The South African Teachers Union (SAOU) has revealed that the majority of teachers do not approve of the content prescribed in the controversial Comprehensive Sexuality Education (CSE) curriculum, according to their research. The union says that one of the biggest concerns it has is that the curriculum does not offer parents, nor teachers, with different value systems – that are possibly in opposition to some of the content – any choice in the matter. The union’s spokesperson highlighted the importance of ensuring that communities are democratically included in the decision-making process when it comes to education and cautioned that if teachers find the content of the CSE to be contrary to their value systems, those teachers may boycott the seemingly problematic content.
“The Department of Basic Education has consulted with the various unions [on the CSE]. Some months ago there was a meeting… but the documentation that was presented to those attending the meeting at the time was relatively acceptable…” said SADTU’s media adviser, Ted Townsend.
However, Townsend indicated that after studying the latest examples of the prescribed content in the CSE, the union could only conclude that the department of basic education acted contrary to the undertakings of the last meeting, deliberately misled the meeting and that the information and examples provided to the meeting at the time were not accurate.
“One of our biggest concerns is that the curriculum doesn’t really suggest any choice – parents and teachers have their own value systems and approaches and it’s going to be really problematic in the manner in which it has been presented to us at the present time,” said Townsend.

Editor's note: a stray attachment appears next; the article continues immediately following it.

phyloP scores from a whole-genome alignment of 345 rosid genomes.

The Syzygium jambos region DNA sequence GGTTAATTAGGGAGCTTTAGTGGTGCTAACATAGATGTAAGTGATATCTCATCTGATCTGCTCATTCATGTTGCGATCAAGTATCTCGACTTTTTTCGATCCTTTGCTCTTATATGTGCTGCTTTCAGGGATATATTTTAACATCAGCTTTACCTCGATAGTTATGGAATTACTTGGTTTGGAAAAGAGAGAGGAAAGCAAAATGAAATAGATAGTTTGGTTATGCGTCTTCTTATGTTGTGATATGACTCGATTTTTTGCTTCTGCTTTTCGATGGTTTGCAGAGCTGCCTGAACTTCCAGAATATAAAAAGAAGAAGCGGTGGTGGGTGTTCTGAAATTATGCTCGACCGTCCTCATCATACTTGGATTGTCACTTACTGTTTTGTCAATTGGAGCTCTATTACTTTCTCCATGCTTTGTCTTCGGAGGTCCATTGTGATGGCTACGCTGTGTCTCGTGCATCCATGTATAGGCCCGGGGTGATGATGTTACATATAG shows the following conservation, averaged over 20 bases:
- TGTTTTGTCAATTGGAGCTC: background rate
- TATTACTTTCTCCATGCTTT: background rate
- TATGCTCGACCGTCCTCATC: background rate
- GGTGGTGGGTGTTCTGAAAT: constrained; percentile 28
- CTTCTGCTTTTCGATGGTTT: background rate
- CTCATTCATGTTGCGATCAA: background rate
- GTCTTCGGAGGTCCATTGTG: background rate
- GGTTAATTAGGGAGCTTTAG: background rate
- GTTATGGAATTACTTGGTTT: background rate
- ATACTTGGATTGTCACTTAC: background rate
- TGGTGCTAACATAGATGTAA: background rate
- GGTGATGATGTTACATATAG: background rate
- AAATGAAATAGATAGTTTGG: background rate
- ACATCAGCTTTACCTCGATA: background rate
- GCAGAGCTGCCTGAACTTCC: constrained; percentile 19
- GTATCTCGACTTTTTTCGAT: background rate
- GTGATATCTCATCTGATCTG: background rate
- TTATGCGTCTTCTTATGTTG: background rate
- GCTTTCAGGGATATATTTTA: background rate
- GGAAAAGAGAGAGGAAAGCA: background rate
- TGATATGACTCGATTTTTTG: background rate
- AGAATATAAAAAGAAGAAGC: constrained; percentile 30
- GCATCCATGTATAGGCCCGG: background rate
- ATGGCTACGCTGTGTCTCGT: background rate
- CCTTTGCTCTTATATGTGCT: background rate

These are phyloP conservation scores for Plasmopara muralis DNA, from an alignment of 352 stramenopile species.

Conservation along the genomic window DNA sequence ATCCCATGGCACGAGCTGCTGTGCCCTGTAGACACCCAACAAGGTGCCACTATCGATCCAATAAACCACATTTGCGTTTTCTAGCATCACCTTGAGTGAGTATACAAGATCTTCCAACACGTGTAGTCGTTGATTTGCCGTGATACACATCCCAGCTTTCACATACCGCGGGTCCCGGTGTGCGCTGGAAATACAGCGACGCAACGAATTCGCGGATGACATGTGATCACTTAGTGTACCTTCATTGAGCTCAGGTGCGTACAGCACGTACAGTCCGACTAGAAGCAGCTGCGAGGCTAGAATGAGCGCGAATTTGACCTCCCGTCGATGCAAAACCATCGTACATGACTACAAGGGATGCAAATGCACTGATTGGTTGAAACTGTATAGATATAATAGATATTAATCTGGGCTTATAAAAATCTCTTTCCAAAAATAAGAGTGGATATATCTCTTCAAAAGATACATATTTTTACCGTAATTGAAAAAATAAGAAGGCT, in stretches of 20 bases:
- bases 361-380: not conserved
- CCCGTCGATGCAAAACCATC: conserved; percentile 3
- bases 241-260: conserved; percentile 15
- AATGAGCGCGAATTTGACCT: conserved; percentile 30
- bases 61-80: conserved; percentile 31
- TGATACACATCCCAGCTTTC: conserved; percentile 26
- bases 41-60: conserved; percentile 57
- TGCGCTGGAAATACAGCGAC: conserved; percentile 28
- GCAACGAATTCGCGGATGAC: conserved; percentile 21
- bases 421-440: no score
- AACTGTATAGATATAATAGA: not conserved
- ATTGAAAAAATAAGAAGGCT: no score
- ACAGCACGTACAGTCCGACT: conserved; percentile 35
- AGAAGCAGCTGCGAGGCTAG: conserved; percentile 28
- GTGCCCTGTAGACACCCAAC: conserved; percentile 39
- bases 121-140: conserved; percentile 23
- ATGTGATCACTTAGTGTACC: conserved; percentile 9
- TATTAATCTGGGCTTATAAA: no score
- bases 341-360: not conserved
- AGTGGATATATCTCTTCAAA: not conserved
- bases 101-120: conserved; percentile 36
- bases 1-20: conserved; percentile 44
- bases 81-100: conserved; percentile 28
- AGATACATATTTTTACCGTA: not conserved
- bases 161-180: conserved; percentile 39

“We are concerned that there may be, within the syllabus, opportunity for a different kind or different kinds of approaches that may not always accord with what the community at large, or a specific community or parent body, might desire. Different communities require different emphasis and different approaches.”
Townsend continued, adding that a follow-up consultation with the department that was supposed to take place has not happened. He stressed the importance of ensuring that all communities are part of the decisions made and warned of a boycott if the values, morals and comfortability of teachers were not respected – or at the very least, accounted for.
“The follow-up consultation that was put on the table has not taken place… It is important to ensure that the community is part of the decisions made and the whole democratic process.”
“If our teachers are uncomfortable with the content of what they’re expected to teach, or if it goes against their value systems, [it has been noted that] they should boycott and refuse to teach that content,” he said.